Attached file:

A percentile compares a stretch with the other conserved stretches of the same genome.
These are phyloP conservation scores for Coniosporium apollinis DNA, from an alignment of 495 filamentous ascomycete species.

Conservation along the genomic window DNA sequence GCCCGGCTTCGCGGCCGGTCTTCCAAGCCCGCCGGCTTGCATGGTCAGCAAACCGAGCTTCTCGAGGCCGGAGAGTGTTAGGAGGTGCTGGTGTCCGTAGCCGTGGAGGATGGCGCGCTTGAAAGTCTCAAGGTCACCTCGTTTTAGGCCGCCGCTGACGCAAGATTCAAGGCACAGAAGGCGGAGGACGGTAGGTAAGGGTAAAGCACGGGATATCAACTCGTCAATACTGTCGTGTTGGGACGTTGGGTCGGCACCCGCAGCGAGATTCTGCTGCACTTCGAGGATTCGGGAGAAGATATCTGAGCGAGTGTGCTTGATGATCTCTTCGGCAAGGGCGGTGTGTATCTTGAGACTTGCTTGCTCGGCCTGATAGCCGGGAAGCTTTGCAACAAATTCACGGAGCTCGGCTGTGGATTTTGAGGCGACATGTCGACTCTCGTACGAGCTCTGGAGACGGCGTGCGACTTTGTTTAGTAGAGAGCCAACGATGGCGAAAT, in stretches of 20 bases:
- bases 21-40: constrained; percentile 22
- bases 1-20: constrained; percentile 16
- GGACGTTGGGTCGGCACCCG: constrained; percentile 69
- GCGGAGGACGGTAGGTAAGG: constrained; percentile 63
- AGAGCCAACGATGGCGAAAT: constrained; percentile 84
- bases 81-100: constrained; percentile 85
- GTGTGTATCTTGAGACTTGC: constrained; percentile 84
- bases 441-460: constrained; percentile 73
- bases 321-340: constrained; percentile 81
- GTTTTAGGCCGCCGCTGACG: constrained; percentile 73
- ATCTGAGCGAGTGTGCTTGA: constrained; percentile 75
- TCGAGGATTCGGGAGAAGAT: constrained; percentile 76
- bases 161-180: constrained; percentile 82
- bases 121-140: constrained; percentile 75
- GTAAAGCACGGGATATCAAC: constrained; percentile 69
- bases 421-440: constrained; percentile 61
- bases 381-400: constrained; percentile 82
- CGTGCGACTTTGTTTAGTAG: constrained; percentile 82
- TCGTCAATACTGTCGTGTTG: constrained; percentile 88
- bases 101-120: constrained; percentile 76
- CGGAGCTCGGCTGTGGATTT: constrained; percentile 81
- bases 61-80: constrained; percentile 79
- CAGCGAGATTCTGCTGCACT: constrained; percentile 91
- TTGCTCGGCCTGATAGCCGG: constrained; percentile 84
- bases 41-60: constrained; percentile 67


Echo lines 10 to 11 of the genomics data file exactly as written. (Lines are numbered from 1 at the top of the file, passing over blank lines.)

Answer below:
- GTGTGTATCTTGAGACTTGC: constrained; percentile 84
- bases 441-460: constrained; percentile 73